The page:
Dr. David Hung and Michelle Doig are no strangers to the SPAC phenomenon. As Founder and CEO of Nuvation Bio, a biotech company tackling some of the greatest unmet needs in oncology, Dr. Hung recently took the company public in one of this year’s biggest SPAC related deals. And as Partner at Omega Funds, Doig not only led and syndicated Nuvation Bio’s Series A, but is now also President of the newly formed, Omega-sponsored, Omega Alpha SPAC (Nasdaq: OMEG; oversubscribed $138m IPO priced January 6, 2021).

Hal Barron, GSK R&D chief (Endpoints News)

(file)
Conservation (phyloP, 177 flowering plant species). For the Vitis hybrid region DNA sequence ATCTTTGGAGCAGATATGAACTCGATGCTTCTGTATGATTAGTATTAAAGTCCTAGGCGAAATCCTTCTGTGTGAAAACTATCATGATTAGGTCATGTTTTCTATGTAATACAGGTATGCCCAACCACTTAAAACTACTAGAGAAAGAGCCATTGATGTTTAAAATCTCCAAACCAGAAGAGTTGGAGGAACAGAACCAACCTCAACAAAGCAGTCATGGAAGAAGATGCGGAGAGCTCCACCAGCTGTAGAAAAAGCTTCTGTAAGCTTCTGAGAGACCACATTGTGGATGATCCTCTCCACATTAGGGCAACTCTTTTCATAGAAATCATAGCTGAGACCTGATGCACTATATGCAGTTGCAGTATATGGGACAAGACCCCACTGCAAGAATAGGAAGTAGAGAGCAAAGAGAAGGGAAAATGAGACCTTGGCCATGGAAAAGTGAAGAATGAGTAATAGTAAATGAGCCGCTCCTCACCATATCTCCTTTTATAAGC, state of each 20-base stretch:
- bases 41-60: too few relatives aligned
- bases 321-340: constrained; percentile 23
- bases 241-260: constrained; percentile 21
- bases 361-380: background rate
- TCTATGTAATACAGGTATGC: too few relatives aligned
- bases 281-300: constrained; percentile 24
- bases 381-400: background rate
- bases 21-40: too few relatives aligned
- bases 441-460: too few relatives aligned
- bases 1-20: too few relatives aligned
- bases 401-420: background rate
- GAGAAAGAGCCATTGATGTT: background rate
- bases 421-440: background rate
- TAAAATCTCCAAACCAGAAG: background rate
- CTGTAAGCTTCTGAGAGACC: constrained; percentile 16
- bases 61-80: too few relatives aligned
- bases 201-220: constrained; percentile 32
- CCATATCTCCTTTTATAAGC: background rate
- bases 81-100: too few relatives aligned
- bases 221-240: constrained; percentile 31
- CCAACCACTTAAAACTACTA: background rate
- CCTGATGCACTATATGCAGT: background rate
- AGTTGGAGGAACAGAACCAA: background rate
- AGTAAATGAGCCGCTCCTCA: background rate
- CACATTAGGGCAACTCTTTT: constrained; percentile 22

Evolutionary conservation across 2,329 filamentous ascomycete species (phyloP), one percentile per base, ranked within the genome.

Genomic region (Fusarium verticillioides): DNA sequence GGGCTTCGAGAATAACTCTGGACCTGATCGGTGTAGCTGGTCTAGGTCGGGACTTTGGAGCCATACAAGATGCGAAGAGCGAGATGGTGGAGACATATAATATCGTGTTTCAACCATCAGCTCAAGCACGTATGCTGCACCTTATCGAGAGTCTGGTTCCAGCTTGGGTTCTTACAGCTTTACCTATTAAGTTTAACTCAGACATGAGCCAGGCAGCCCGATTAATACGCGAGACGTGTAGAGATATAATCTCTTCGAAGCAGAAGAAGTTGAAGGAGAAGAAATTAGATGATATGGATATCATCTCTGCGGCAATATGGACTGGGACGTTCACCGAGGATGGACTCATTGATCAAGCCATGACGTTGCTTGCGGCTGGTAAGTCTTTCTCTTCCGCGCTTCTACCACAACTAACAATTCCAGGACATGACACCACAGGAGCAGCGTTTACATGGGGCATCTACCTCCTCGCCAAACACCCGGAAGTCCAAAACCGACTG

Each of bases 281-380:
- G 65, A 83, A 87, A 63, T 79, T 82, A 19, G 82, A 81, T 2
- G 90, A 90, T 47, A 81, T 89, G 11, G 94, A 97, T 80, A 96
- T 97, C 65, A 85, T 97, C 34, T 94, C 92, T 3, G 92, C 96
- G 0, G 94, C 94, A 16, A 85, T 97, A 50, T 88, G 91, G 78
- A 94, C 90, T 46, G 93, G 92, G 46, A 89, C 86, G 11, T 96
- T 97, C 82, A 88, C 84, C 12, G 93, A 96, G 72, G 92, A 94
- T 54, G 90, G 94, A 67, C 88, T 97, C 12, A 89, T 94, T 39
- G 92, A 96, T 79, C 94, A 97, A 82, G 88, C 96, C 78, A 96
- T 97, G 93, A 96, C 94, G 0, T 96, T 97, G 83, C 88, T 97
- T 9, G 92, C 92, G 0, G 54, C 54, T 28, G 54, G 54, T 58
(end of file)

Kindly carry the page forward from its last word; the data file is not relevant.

Hal Bar­ron gam­bles $625M cash on high-wire TIG­IT act, throw­ing Glax­o­SmithK­line in­to heat­ed race and com­plet­ing next-gen I/O trin­i­ty

Count Hal Barron and GlaxoSmithKline in for the TIGIT fight.

The stakes are as high as the risks: While a growing pack of Big Pharma rivals is lending credence to the hypothesis that TIGIT will be the next big immune checkpoint and cancer drug target, the first clinical trials have shown response rates that can be described as modest at best. But Barron’s bet is on the whole “axis” that the receptor sits on, with an eye on testing its new anti-TIGIT antibody not just in combo with PD-1 but also in triplets.

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As Covid-19 shifts the world's at­ten­tion to biotech, Noubar Afeyan's Flag­ship builds $3.4B fund to fu­el new in­ven­tions. Here's the plan